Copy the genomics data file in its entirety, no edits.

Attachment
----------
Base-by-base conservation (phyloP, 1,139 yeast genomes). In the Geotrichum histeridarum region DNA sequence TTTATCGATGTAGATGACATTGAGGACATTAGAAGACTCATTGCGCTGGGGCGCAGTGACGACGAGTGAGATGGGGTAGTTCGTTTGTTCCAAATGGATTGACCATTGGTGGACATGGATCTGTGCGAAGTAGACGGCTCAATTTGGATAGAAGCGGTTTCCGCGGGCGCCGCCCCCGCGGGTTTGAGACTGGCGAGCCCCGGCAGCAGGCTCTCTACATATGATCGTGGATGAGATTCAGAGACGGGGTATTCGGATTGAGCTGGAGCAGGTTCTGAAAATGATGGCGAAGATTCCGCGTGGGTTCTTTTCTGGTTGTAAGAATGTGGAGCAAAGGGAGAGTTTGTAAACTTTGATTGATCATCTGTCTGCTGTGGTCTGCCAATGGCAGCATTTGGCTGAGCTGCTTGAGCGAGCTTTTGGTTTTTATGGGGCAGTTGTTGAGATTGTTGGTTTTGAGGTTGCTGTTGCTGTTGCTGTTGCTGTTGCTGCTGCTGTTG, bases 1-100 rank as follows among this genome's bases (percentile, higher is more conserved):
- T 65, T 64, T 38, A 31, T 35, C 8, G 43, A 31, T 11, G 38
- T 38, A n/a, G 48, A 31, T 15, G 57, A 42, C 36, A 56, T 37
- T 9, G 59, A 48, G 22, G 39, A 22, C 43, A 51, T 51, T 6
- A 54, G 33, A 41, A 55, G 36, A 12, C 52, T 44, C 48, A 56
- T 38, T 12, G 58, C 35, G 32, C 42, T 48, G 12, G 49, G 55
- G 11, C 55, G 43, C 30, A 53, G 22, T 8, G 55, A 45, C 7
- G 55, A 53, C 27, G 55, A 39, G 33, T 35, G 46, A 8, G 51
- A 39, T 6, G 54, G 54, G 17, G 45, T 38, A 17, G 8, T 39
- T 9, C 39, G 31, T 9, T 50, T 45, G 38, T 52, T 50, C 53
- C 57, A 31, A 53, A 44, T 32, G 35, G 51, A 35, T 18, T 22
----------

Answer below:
Base-by-base conservation (phyloP, 1,139 yeast genomes). In the Geotrichum histeridarum region DNA sequence TTTATCGATGTAGATGACATTGAGGACATTAGAAGACTCATTGCGCTGGGGCGCAGTGACGACGAGTGAGATGGGGTAGTTCGTTTGTTCCAAATGGATTGACCATTGGTGGACATGGATCTGTGCGAAGTAGACGGCTCAATTTGGATAGAAGCGGTTTCCGCGGGCGCCGCCCCCGCGGGTTTGAGACTGGCGAGCCCCGGCAGCAGGCTCTCTACATATGATCGTGGATGAGATTCAGAGACGGGGTATTCGGATTGAGCTGGAGCAGGTTCTGAAAATGATGGCGAAGATTCCGCGTGGGTTCTTTTCTGGTTGTAAGAATGTGGAGCAAAGGGAGAGTTTGTAAACTTTGATTGATCATCTGTCTGCTGTGGTCTGCCAATGGCAGCATTTGGCTGAGCTGCTTGAGCGAGCTTTTGGTTTTTATGGGGCAGTTGTTGAGATTGTTGGTTTTGAGGTTGCTGTTGCTGTTGCTGTTGCTGTTGCTGCTGCTGTTG, bases 1-100 rank as follows among this genome's bases (percentile, higher is more conserved):
- T 65, T 64, T 38, A 31, T 35, C 8, G 43, A 31, T 11, G 38
- T 38, A n/a, G 48, A 31, T 15, G 57, A 42, C 36, A 56, T 37
- T 9, G 59, A 48, G 22, G 39, A 22, C 43, A 51, T 51, T 6
- A 54, G 33, A 41, A 55, G 36, A 12, C 52, T 44, C 48, A 56
- T 38, T 12, G 58, C 35, G 32, C 42, T 48, G 12, G 49, G 55
- G 11, C 55, G 43, C 30, A 53, G 22, T 8, G 55, A 45, C 7
- G 55, A 53, C 27, G 55, A 39, G 33, T 35, G 46, A 8, G 51
- A 39, T 6, G 54, G 54, G 17, G 45, T 38, A 17, G 8, T 39
- T 9, C 39, G 31, T 9, T 50, T 45, G 38, T 52, T 50, C 53
- C 57, A 31, A 53, A 44, T 32, G 35, G 51, A 35, T 18, T 22